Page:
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June 06, 2005

Dead Russian composer personality test


If I were a Dead Russian Composer, I would be Dmitri Shostakovich!

I am a shy, nervous, unassuming, fidgety, and stuttery little person who began composing the same year I started music lessons of any sort. I wrote the first of my fifteen symphonies at age 18, and my second opera, "Lady Macbeth of the Mtsensk District," when I was only 26. Unfortunately, Stalin hated the opera, and put me on the Enemy Of The People List for life. I nevertheless kept composing the works I wanted to write in private; some of my vocal cycles and 15 string quartets mock the Soviet System in notes. And I somehow was NOT killed in the process! And Harry Potter(c) stole my glasses and broke them!

Who would you be? Dead Russian Composer Personality Test

Via Silly Humans.


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I'm Shostakovich too! Awesome.

Make sure you check out the result you get for putting down "Vodka" for every question.

Sergei Prokofyev...anti-Stalinist genius...yeah! That's me alright.

Woah. Stravinsky.

Not too sure about the results --- it says I'm a neat freak. If you saw my place, however, you'd beg to disagree.

As evidence, I present what's sitting on my computer table at this very moment: a bag of crocus someone gave me, two flashlights, an overdue bill I'm refusing to pay, a digital camcorder, tea tree oil, my monarch watch waystation kit, a stapler, a hoodoo bag given to me by a medicine man, glasses I haven't worn in three years, some ginger, stamps, peat pots, a bag of unsalted unroasted peanuts, the back of a heater, an empty nicotine lozenges thing, Marvel of Peru seedlings, a hairbrush, hydrogen peroxide and a dog leash.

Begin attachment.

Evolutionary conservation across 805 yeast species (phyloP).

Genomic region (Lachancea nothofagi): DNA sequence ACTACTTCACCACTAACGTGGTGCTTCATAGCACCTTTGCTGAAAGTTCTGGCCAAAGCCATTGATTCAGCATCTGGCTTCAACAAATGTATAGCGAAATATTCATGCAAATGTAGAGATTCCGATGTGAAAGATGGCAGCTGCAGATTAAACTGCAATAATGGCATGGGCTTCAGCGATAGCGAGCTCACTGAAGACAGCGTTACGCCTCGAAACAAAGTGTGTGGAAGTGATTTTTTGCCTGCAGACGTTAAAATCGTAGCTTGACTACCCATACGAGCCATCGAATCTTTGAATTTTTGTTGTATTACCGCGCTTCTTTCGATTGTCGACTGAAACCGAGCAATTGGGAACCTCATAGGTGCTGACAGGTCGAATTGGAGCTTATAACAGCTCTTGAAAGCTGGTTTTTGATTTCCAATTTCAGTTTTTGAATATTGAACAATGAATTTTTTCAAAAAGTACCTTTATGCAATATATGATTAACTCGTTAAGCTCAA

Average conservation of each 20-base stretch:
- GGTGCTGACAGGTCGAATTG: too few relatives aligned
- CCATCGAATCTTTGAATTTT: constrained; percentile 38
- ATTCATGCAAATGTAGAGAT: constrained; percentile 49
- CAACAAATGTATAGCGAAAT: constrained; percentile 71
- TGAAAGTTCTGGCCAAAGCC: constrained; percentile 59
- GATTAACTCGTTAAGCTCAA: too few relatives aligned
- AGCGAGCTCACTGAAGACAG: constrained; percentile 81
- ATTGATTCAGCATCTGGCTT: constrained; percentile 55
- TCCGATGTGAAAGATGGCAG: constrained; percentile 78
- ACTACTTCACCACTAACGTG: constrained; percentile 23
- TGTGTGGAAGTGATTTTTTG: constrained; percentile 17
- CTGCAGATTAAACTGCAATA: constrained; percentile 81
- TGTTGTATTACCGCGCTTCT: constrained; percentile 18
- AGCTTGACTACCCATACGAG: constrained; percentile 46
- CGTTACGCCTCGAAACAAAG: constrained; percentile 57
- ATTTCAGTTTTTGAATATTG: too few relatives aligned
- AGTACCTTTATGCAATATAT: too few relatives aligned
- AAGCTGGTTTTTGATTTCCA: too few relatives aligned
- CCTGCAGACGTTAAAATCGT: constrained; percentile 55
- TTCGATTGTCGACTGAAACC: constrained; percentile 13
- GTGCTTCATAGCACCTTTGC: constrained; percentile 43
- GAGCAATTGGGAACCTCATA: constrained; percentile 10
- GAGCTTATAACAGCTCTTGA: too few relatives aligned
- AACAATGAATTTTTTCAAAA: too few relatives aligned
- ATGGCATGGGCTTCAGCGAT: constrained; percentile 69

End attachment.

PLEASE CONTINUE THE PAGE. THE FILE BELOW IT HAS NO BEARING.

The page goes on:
'You are Igor Stravinsky.
Known as a true son of the new 20th Century, your music started out melodic and folky but slowly got more dissonant and bizzare as you aged. You are a traveler and a neat freak, and very much hated those rotten eggs thrown at you after the premiere of "The Rite of Spring."'

I'm not a neat freak, but I am becoming more dissonant and bizarre as I age. I also don't like the rotten eggs being thrown at me...lousy kids.

I'm also Shostakovich -- and there's an urgent problem with my computer system!

I'm Stravinsky, too.

I see I'm not the only one who felt compelled to find out what would happen if I picked the "vodka" answer to every question. I didn't realize that about MM.

A few months ago I saw a performance of Shostakovich's opera "Lady McBeth of Mitsensk," and it was magnificent.

Last time I took this, some time ago, I think I got Nikolay Andreyevich Rimsky-Korsakov. Now I got Dmitri Shostakovich.

Prokofyev. Is that how you pronounce that?

Crap. I'm Stravinsky, who apart from the three great ballets, I'm not a fan of (and despise in his neo-classical period).

I'd prefer to be Prokofiev. A man that would say this about his great, great opera The Fiery Angel:

"Of theology, there is little in my opera. Orgies, they are plentiful"

(the opera ends with an orgy in a nunnery)

is someone I'd like to have a drink with.

You are Dmitri Shostakovich.

I think I would have preferred being Stravinsky. I want people to riot at my show.

Looks like I'm odd man out. I'm Rakhmaninov.

My favorite Russian composer is Mussorgsky, and knowing how these tests work, I succeeded in being declared Mussorgsky by writing "vodka" for every single answer.

Mussorgsky did drink too much, as do I, and he wasn't too prolific since he drank too much, but "Pictures at an Exhibition" and "Boris Gudonov" are two of the ten best things that any Russian ever composed.

I wonder what you have to answer to get Tchaicovsky? Probably that bit about being remembered for the holidays.

So, who prefers the Russians to the Germans? I do, which bugs the hell outta my dad and my Teutonic ancestor spirits.

i long ago elided "schiesse" with "shostakovich" to form my own personal epithet "schiestakovich" so im as happy as one could be with this quiz for bringing me that much closer to myself. if only i knew whether dimitri enjoyed auto-erotic nipple stimulation as much as stalin did, my day would be complete.

but "Pictures at an Exhibition" and "Boris Gudonov" are two of the ten best things that any Russian ever composed.

I always liked "Night on Bald Mountain" myself.

Not knowing enough about Rachmaninov, I have no idea why I got him.

I'm Borodin, apparently. Don't know much about his/my work. Where should I start?

His Polovtsian Dances is his best work. He was a very interesting guy. Composing was just a hobby. His career was chemistry. If you want to listen to Polovtsian Dances, make sure you get a version with a choir. I can't see why anyone records this without the singing.

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